“At the core of it, you’ve got the dance schools for the dance kids, soccer clubs and cricket clubs but for the kids who want to sit around and doodle in a notebook, it’s nice they’ve got a place where they can come now.”

While doodling in a notebook can bring hours of enjoyment, Sara said it also has positive effects on children’s learning.

“There is a really strong trend that I’ve noticed to get it right and to do it as fast as possible.”

“There’s this kind of efficiency and accuracy that’s being pushed.”

“I send all my kids to school, school isn’t bad, but there are kids who come here who don’t learn that way.”

“I’ve got a student who communicates so much better through pictures and he builds worlds and he’s always got lots of great ideas, great visual memory and he can see something and then hang on to that while he creates something inspired by it.”

“To build resilience at this age in a completely safe environment like this, what a great way to start building that self-confidence and have fun and make cool stuff as well.”

But while painting and drawing are a big part of the art space, it’s not all that’s on offer.

“We are doing technical stuff, and we’ve done ceramics.”

“Dan started teaching wood carving, and process art has been a big part of it, which is the idea of making something without having an end in mind, which frustrates some of those kids who want to get it right and do it quickly.”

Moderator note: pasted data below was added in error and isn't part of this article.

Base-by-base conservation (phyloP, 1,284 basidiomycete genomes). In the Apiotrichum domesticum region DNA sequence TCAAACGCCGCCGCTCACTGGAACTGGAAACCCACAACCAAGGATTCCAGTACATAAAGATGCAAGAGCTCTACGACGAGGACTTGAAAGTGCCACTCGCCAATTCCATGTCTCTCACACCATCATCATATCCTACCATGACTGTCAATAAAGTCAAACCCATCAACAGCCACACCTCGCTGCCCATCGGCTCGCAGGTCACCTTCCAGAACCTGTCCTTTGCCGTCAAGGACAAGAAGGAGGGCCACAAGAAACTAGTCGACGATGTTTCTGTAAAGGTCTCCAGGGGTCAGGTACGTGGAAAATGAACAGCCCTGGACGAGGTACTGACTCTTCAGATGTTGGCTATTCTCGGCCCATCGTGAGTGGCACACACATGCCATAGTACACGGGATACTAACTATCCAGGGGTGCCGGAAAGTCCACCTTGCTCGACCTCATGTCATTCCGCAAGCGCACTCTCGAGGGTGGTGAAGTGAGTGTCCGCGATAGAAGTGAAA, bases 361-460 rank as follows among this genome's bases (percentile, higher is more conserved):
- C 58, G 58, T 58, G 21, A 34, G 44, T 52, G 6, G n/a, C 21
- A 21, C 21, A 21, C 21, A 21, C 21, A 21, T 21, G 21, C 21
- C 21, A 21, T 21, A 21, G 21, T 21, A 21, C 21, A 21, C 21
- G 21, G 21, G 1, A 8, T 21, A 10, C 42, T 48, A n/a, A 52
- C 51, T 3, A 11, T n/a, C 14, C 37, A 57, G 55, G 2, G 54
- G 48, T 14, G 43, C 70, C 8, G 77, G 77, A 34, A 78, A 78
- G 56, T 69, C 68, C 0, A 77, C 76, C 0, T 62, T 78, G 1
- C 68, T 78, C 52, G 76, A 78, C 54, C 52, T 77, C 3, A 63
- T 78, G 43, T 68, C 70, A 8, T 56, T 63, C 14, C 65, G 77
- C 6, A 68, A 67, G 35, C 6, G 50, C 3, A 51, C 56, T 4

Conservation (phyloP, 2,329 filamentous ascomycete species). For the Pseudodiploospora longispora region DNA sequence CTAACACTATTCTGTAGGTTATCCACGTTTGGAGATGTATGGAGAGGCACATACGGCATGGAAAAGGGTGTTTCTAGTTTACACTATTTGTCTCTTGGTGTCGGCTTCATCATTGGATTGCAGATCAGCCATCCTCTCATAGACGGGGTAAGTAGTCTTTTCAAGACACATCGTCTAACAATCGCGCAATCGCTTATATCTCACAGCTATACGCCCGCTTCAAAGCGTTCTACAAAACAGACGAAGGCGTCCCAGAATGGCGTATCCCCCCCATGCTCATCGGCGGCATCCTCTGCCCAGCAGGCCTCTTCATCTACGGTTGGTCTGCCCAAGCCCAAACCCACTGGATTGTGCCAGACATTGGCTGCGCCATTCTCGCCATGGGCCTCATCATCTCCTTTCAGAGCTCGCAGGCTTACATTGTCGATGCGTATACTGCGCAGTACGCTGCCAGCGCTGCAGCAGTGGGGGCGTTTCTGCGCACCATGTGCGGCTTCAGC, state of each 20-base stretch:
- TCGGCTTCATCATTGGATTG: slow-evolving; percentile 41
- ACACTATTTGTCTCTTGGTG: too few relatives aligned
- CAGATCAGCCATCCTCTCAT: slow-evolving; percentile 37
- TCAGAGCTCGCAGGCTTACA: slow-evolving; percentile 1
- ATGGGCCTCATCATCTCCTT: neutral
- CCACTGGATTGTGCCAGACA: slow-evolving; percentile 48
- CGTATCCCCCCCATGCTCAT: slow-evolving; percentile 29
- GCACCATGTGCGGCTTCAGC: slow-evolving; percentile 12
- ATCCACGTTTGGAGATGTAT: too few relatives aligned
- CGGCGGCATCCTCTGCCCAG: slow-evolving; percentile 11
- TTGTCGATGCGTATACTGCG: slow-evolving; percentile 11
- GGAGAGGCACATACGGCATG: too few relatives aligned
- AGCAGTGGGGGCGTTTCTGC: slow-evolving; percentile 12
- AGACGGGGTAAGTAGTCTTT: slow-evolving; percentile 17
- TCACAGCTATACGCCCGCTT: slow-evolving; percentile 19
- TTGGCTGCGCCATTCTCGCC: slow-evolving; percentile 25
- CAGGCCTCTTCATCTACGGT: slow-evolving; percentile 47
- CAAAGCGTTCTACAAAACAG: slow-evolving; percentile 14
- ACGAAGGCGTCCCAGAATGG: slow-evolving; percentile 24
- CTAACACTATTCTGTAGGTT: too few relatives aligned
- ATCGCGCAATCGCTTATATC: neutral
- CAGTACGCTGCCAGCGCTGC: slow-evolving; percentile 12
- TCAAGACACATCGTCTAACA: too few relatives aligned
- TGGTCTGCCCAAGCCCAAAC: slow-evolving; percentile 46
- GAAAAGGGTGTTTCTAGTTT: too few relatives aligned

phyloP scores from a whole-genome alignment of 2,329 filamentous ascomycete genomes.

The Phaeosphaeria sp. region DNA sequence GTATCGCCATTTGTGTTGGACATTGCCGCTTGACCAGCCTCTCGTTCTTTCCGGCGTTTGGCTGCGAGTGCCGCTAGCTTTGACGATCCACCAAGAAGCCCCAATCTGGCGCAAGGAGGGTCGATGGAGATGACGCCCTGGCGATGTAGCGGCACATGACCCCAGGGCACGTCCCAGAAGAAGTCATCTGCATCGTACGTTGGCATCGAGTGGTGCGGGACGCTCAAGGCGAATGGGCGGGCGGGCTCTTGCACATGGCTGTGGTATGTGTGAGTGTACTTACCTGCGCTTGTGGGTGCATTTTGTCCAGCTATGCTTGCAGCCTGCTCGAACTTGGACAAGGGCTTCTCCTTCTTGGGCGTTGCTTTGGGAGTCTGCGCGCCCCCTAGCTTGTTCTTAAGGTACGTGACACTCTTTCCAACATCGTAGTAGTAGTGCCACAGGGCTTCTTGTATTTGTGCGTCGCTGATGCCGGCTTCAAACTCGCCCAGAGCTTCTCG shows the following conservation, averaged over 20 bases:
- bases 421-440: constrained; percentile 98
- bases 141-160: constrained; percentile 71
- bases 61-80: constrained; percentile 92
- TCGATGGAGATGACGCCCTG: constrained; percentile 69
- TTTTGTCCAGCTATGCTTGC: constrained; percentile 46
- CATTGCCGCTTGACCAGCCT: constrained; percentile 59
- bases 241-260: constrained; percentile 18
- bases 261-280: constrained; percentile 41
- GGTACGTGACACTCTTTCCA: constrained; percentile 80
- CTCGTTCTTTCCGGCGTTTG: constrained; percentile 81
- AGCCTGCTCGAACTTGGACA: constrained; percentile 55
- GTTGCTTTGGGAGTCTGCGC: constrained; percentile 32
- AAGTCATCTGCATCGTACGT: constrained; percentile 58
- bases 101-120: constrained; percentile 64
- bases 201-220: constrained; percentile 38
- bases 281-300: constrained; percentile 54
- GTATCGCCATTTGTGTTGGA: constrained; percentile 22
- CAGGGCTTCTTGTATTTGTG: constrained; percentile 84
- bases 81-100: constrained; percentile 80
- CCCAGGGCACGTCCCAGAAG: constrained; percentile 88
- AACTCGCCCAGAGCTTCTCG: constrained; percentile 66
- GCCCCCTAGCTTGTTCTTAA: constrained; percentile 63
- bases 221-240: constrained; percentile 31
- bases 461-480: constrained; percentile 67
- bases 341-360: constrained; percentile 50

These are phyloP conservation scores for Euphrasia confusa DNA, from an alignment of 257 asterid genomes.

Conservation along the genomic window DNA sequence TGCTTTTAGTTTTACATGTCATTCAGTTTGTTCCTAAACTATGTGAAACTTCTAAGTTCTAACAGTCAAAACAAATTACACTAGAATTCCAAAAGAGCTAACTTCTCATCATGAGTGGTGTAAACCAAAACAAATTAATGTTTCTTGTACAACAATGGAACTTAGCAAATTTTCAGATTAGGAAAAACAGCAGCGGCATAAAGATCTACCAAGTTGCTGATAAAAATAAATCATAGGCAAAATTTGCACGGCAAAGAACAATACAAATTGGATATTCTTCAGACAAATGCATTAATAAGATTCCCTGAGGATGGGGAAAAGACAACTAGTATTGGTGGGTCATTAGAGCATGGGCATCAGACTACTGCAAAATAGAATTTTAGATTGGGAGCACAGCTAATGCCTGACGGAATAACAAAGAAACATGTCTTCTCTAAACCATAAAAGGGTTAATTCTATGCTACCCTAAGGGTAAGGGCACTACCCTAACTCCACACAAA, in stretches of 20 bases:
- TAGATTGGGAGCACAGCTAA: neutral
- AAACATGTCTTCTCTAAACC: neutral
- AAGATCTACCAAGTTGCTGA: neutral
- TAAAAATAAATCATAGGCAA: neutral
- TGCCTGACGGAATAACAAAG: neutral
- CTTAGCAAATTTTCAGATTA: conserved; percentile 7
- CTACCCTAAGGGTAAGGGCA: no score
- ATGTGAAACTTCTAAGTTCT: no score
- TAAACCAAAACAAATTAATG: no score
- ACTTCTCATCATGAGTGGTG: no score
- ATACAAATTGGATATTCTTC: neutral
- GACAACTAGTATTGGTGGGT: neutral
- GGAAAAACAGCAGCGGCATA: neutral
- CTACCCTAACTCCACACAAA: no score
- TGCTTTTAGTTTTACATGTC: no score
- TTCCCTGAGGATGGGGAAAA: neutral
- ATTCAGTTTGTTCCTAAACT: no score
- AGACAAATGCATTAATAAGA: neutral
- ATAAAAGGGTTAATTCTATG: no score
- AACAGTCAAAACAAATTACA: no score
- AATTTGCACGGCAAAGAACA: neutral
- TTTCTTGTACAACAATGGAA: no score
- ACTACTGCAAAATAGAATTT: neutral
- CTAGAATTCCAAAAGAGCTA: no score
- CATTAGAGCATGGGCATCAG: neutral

While the organisation started by creating quality art experiences for kids in the local area, Sara said it had spread a lot further than that.

“During lockdown, we were sending out subscription boxes as far as Sydney, Wagga, WA and Hobart.”

“We’ve got school holiday activities coming up all over summer, and in that weird week between school finishing and Christmas where kids are like ‘ah Christmas’ so I’ve just planned stuff to harness the energy”

“We’re doing a paint slip and slide out on the lawn next to the shed and a messy art buffet where I’m just going to put out all the stuff that their not allowed to play with like glitter, slime, sand, shaving cream, you name it, we’ve got it.”

“I’ve got some guest teachers organised that I’m really excited about.”

“I’ve got the ceramics lecturer from the university and we’re going to learn to play the ukulele.”

Sara said that the ukulele classes will be run over three weeks.

“You can come for an hour each week and you’ll learn a song over those three weeks.”

“Each week you’ll learn some basic chords and fingering and my friend is going to bring ukuleles if you don’t have one.”

“I’m so excited!” Said Sara.

While the Rascal Robot Art Space may be predominately geared towards children, there are also opportunities for adults to get involved.

“We’re doing an adults Christmas night shopping too, I’ve got some friends who make t-shirts, Christmas decorations, scrunchies, all kinds of really cute things, called ‘Totally Mum Made’ and they’re mums who live locally, just trying to start a business, so they’re going to have a little stall here as well.”

“We’ll have wine, and nibbly bits, it’s going to be lovely and kid free, so you can come and buy for them and they won’t be peering over your shoulder, as well as have an adult conversation and a drink.”

For those wanting to get involved with Rascal Robot Art Space, you can check out their website at

You can also find them on Facebook, or drop in to the building and say hello.

“If you have been curious at all in 2020 about what is going on down here, you do not have to be a child to just walk in and say hello,” Sara said, adding “just come down and have a look, I don’t bite!”